US imaging software company Lizardtech has launched its DjVu software package in the UK. The product converts scanned documents such as letters, catalogues or records into tiny images that can be instantly transmitted via the web.
The vendor claimed that DjVu can help companies and small offices take "full advantage of their paper-based assets and can scan, store, download and email documents via corporate intranets or the internet 150 times faster than Adobe Acrobat and 20 times faster than jpeg or gif".
DjVu has been licensed from AT&T for commercial sector use for the first time, according to the company, and "will appeal to UK firms because a picture or document in Adobe which uses 11Mb of space will only use 64K in DjVu".
The product supports most of the major platforms, including Windows 95/98/2000, NT 4.0, Solaris and Linux. DjVu is also available as a software developers' kit which allows software vendors and IT departments to integrate DjVu encoding and decoding technology into software applications.
Other features include text searching capabilities, which allow workers to find information and add hyperlinks to DjVu documents, providing a link to web pages or other documents.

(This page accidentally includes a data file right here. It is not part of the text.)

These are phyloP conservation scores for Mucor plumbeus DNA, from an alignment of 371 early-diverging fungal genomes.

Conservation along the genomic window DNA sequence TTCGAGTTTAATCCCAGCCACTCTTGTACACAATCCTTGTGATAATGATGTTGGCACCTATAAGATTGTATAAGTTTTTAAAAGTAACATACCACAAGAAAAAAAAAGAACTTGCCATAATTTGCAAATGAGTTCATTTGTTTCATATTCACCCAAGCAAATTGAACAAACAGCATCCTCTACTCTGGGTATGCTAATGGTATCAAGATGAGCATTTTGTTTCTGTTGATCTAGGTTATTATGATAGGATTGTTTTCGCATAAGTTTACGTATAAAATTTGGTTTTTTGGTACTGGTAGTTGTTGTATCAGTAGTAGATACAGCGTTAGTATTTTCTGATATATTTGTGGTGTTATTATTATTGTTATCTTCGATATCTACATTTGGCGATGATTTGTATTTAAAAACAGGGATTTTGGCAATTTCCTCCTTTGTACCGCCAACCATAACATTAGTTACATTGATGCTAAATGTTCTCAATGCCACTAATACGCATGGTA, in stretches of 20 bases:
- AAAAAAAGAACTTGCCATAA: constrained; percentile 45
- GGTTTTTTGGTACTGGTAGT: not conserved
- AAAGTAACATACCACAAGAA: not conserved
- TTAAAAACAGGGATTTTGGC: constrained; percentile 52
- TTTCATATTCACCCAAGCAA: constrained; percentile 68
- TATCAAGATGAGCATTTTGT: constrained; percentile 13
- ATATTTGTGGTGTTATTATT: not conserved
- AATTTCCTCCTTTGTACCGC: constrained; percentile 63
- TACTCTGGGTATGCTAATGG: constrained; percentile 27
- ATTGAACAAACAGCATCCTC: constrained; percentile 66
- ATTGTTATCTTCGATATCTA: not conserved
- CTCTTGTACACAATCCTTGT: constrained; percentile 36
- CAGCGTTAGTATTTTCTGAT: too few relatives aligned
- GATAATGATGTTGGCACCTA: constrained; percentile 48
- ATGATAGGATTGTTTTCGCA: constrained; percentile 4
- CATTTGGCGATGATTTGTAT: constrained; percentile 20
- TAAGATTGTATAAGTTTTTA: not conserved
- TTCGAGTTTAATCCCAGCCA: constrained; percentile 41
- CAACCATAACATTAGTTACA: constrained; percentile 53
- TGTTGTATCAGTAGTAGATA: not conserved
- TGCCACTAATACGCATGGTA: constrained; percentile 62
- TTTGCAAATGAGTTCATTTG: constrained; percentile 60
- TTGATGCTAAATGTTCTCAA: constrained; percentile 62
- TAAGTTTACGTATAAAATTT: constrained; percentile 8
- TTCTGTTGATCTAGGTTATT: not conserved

Rob Meyer, acting general manager for DjVu, is confident the product will be a success. "DjVu comes from the same school of thinking at Los Alamos that was used to develop the FBI's fingerprint library," he said. "Traditionally, for transmitting scanned documents or full-colour company brochures, corporations had to choose between speed and clarity. Now, fast downloads and visual quality can go hand in hand."
Meyer added that DjVu is ideal for e-book publishing and medical or financial record storage and retrieval, as well as online retailing, web development and authoring, content creation and online magazine publishing.
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